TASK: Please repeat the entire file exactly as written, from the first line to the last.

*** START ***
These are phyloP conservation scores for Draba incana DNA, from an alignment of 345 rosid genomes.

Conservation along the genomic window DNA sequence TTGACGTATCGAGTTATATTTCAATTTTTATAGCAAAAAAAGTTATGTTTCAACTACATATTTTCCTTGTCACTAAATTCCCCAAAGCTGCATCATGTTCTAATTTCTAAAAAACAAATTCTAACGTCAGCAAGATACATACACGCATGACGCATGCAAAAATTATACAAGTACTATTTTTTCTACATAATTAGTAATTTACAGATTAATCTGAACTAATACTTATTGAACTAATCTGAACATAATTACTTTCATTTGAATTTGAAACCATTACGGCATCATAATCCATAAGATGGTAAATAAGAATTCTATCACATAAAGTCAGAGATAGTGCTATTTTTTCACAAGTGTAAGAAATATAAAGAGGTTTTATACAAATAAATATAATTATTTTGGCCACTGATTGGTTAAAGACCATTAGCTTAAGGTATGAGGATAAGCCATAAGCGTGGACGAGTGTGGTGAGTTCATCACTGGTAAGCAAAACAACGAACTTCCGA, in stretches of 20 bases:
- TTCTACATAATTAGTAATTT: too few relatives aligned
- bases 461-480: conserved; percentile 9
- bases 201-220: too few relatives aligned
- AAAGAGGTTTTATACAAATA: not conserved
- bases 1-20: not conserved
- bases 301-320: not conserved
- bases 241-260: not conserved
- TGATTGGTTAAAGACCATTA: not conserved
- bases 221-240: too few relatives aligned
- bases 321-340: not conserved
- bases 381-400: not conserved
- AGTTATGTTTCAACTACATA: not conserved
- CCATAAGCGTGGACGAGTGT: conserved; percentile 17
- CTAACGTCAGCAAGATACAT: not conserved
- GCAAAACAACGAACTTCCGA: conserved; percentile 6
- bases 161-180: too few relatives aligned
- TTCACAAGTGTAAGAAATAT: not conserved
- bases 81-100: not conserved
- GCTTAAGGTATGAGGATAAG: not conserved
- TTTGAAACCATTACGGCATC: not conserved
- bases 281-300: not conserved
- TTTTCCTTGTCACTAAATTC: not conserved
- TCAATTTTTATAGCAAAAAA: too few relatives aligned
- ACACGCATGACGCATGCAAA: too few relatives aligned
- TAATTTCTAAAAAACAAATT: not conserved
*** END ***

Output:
These are phyloP conservation scores for Draba incana DNA, from an alignment of 345 rosid genomes.

Conservation along the genomic window DNA sequence TTGACGTATCGAGTTATATTTCAATTTTTATAGCAAAAAAAGTTATGTTTCAACTACATATTTTCCTTGTCACTAAATTCCCCAAAGCTGCATCATGTTCTAATTTCTAAAAAACAAATTCTAACGTCAGCAAGATACATACACGCATGACGCATGCAAAAATTATACAAGTACTATTTTTTCTACATAATTAGTAATTTACAGATTAATCTGAACTAATACTTATTGAACTAATCTGAACATAATTACTTTCATTTGAATTTGAAACCATTACGGCATCATAATCCATAAGATGGTAAATAAGAATTCTATCACATAAAGTCAGAGATAGTGCTATTTTTTCACAAGTGTAAGAAATATAAAGAGGTTTTATACAAATAAATATAATTATTTTGGCCACTGATTGGTTAAAGACCATTAGCTTAAGGTATGAGGATAAGCCATAAGCGTGGACGAGTGTGGTGAGTTCATCACTGGTAAGCAAAACAACGAACTTCCGA, in stretches of 20 bases:
- TTCTACATAATTAGTAATTT: too few relatives aligned
- bases 461-480: conserved; percentile 9
- bases 201-220: too few relatives aligned
- AAAGAGGTTTTATACAAATA: not conserved
- bases 1-20: not conserved
- bases 301-320: not conserved
- bases 241-260: not conserved
- TGATTGGTTAAAGACCATTA: not conserved
- bases 221-240: too few relatives aligned
- bases 321-340: not conserved
- bases 381-400: not conserved
- AGTTATGTTTCAACTACATA: not conserved
- CCATAAGCGTGGACGAGTGT: conserved; percentile 17
- CTAACGTCAGCAAGATACAT: not conserved
- GCAAAACAACGAACTTCCGA: conserved; percentile 6
- bases 161-180: too few relatives aligned
- TTCACAAGTGTAAGAAATAT: not conserved
- bases 81-100: not conserved
- GCTTAAGGTATGAGGATAAG: not conserved
- TTTGAAACCATTACGGCATC: not conserved
- bases 281-300: not conserved
- TTTTCCTTGTCACTAAATTC: not conserved
- TCAATTTTTATAGCAAAAAA: too few relatives aligned
- ACACGCATGACGCATGCAAA: too few relatives aligned
- TAATTTCTAAAAAACAAATT: not conserved